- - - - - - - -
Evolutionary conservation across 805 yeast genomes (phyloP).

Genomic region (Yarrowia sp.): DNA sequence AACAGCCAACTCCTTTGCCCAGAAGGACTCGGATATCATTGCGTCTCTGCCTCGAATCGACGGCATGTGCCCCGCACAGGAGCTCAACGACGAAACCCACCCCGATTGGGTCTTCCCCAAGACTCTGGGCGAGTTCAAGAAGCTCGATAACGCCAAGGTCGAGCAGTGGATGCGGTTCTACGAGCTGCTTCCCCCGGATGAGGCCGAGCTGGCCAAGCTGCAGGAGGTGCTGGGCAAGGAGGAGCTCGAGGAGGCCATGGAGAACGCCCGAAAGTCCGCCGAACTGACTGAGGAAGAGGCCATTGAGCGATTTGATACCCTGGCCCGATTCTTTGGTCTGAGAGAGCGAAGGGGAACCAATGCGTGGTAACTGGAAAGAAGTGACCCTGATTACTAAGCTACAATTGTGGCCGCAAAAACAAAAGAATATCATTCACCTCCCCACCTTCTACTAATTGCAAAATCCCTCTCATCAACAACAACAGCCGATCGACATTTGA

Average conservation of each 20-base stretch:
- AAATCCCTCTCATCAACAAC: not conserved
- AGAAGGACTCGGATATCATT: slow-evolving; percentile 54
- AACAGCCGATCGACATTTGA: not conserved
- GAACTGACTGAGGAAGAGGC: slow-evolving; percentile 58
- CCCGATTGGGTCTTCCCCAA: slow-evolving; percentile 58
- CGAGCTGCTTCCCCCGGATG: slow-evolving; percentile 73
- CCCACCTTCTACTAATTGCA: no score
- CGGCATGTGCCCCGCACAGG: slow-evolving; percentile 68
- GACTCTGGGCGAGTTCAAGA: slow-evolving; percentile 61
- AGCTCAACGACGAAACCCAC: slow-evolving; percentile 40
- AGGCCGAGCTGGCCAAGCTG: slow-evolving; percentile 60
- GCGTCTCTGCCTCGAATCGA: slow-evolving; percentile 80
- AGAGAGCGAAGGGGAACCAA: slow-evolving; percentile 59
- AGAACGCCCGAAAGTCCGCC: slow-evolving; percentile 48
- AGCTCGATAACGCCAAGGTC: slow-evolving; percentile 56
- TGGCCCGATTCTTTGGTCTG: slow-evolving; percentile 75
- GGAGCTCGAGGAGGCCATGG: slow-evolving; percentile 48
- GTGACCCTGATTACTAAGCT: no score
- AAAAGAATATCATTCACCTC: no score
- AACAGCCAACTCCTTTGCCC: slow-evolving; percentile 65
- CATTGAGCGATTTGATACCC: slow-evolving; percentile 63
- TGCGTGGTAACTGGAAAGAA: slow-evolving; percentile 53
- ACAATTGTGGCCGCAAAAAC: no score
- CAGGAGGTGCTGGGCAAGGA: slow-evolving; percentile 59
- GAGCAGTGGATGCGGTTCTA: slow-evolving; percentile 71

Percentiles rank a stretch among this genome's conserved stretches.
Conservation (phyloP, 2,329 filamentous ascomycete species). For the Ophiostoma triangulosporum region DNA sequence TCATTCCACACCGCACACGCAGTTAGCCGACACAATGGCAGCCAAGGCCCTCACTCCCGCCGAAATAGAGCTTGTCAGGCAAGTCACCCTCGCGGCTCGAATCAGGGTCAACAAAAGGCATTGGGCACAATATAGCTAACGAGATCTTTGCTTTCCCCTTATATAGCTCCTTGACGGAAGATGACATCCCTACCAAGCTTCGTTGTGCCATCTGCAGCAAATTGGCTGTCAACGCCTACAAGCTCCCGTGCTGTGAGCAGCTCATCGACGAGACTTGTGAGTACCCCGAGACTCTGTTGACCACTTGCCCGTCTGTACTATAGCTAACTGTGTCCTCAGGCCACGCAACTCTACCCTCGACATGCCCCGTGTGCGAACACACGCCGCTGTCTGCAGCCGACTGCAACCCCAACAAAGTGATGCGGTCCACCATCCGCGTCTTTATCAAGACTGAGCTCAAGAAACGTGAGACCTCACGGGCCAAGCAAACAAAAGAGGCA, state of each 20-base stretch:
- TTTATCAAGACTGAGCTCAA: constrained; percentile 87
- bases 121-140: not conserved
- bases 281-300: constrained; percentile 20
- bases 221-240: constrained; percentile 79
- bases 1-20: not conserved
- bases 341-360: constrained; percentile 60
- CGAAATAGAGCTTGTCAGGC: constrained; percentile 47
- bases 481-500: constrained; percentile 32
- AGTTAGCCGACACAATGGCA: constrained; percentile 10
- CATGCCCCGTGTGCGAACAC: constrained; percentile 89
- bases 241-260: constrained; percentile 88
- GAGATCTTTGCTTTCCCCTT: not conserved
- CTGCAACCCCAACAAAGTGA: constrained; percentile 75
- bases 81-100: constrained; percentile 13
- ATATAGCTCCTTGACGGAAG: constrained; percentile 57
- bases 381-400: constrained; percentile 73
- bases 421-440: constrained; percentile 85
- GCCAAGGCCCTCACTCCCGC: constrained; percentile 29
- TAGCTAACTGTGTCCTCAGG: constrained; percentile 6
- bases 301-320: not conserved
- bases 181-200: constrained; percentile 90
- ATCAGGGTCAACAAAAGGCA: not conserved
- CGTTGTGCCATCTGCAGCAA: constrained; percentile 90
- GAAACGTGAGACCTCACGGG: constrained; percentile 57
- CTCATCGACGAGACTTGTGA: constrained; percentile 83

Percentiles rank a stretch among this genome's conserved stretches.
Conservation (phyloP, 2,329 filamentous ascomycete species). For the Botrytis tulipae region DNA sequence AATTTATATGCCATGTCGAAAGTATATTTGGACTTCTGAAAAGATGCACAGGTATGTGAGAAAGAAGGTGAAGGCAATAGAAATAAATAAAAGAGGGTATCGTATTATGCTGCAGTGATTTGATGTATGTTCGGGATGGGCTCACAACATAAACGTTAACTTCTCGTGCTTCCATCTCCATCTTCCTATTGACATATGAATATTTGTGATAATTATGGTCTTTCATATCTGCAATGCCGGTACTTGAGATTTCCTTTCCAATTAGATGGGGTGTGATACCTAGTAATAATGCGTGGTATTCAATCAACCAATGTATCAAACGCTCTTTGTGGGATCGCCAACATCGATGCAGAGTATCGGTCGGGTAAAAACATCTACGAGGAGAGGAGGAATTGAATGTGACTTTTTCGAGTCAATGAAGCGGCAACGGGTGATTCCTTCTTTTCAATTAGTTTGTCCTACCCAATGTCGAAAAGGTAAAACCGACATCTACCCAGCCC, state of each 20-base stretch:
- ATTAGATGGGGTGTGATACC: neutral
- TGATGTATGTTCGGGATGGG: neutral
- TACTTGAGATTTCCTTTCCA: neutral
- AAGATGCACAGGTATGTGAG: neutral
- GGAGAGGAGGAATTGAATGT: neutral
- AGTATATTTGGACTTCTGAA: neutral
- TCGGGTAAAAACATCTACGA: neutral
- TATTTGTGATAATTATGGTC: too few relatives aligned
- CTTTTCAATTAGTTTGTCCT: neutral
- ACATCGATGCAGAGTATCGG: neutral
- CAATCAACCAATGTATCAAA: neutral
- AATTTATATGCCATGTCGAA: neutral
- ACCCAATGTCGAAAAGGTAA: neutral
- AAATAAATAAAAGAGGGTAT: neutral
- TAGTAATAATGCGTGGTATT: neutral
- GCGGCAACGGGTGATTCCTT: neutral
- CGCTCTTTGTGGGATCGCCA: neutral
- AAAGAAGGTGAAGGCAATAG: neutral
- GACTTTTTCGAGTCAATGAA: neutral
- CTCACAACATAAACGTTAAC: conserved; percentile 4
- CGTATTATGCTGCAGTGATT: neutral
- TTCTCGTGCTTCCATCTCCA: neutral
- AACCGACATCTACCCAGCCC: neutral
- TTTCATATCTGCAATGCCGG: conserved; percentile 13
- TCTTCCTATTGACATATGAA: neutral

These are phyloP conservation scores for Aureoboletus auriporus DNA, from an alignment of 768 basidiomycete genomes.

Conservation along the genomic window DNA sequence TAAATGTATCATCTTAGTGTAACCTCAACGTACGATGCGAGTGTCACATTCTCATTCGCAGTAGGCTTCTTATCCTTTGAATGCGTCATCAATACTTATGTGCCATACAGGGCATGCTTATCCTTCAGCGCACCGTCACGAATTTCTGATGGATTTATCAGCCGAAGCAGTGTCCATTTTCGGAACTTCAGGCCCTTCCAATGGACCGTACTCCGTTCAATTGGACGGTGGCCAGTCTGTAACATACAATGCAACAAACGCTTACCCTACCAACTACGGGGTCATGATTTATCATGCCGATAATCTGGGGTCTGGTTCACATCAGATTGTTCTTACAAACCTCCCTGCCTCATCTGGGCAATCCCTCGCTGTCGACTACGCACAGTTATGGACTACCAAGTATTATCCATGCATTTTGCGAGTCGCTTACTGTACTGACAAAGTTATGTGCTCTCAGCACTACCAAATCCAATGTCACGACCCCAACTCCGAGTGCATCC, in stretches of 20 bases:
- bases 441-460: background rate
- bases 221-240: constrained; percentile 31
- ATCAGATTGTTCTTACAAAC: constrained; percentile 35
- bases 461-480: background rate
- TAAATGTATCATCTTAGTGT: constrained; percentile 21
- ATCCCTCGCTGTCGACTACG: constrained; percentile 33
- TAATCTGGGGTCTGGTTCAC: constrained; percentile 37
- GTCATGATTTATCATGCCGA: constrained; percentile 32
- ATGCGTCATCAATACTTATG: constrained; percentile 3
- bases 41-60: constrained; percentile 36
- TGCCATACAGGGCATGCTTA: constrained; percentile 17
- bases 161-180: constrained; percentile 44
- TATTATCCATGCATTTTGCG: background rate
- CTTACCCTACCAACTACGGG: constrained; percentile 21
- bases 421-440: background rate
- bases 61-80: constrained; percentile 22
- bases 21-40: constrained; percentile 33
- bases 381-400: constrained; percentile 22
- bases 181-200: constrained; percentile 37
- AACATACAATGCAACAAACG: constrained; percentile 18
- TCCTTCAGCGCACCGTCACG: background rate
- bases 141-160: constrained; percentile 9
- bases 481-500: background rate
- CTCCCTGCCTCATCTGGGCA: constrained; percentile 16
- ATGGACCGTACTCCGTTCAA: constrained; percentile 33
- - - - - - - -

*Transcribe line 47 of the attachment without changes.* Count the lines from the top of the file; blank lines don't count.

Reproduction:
- bases 421-440: constrained; percentile 85